The Old Neighborhood

by Jay Butkowski

“It’s funny, y’know … my old man’s buried about 40 feet from where he went to nursery school…” The wind whips along the cliffs, a banshee’s lament nearly drowning out the words as they leave his lips, the cold steel muzzle of a pistol barely visible in the late March moonlight. “Yeah, never really left the neighborhood, never amounted to much, my pops. I told myself I wasn’t going to be that guy, that I was going to do something with myself, get a job that allowed me to see the sights, build perspective, and here I am, in Ireland, of all fucking places, my Pop’s ancestral homeland … and what brings me here, but a kid who grew up two doors down from me in the old neighborhood…” A thunderclap, a bright white flash, and I’m falling backwards now, over the edge, pain searing my guts, cold creeping in from the extremities, and that damn wind howling in my ear as I fall through nothingness into the open arms of the sea below. “No matter how far you run, sometimes you just can’t leave the old neighborhood behind,” he says as he turns to walk away.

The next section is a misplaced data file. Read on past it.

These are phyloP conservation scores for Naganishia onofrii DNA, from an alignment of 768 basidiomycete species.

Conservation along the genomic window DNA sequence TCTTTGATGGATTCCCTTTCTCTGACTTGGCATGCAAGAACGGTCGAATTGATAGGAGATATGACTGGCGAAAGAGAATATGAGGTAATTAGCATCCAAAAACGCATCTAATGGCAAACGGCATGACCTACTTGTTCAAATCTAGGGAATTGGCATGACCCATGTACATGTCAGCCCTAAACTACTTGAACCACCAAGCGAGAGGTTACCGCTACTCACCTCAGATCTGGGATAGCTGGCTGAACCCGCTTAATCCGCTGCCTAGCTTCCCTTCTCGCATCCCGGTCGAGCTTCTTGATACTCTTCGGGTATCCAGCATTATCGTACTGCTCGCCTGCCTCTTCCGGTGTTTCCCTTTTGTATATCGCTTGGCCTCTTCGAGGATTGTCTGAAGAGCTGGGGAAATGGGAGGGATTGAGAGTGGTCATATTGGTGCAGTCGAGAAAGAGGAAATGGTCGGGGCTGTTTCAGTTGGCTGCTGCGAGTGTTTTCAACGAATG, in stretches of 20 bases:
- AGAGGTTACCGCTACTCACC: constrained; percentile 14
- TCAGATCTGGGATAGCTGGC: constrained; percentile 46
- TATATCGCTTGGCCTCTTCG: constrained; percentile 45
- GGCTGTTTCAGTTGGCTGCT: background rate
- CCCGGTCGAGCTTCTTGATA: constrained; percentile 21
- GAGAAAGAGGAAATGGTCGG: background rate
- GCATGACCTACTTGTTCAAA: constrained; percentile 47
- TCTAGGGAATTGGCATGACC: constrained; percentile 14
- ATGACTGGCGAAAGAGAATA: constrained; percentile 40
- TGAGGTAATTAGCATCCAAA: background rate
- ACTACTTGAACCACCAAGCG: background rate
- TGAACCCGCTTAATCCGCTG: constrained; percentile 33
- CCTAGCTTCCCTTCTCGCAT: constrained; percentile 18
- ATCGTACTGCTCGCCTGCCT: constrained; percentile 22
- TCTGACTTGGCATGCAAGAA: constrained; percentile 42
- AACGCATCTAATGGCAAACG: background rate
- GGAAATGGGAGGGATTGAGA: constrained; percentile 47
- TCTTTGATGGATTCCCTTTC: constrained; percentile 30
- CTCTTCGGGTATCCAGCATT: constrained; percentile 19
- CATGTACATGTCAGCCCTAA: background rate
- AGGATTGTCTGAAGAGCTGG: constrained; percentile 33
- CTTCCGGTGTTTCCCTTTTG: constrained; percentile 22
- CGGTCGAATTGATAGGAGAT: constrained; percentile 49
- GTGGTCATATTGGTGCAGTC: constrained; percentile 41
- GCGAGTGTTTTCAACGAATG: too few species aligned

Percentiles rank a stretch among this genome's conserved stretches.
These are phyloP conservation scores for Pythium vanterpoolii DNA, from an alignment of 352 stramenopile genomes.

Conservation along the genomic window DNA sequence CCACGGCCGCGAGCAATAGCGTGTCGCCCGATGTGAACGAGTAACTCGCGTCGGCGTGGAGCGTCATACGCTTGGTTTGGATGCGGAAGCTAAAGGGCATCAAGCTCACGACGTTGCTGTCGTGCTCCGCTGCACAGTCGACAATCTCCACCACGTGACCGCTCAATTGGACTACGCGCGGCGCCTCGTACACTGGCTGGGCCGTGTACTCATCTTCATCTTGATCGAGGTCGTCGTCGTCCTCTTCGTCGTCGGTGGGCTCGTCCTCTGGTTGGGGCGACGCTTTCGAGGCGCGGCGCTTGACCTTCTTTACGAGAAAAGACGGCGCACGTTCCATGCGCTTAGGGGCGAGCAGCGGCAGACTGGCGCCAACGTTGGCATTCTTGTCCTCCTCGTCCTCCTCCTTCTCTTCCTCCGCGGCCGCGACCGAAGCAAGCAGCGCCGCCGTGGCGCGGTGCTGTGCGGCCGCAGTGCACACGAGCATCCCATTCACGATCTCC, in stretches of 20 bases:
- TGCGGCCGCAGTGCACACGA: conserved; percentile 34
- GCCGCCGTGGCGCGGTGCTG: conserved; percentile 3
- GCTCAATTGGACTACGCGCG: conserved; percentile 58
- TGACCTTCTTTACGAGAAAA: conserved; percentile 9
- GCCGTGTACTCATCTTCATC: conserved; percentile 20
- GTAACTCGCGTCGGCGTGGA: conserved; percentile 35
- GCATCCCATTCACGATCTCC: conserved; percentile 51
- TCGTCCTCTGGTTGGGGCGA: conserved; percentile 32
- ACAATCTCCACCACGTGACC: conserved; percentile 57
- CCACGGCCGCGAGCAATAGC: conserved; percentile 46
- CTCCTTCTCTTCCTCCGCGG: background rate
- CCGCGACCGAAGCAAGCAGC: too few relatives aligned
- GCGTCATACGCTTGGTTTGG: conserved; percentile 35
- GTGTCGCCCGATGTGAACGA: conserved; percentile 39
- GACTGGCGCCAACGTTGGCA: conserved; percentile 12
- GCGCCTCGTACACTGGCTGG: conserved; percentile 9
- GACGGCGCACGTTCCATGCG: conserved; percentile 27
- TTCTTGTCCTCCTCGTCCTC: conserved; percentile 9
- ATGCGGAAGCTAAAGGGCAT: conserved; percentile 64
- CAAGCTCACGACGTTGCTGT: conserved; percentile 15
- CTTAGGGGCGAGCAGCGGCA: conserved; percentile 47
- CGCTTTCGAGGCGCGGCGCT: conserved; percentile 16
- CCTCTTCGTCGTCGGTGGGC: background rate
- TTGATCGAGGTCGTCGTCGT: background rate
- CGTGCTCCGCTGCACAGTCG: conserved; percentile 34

Jay Butkowski is a writer of fiction and an eater of tacos who lives in New Jersey. His short fiction has appeared in various online and print publications, including Shotgun Honey, Yellow Mama, Bristol Noir, All Due Respect and Vautrin. He's the Managing Editor at Rock and a Hard Place Press, and has also co-hosted a series of Noir at the Bar readings in Asbury Park, NJ. He is a father of twins, recovering lead singer, and middling pancake chef.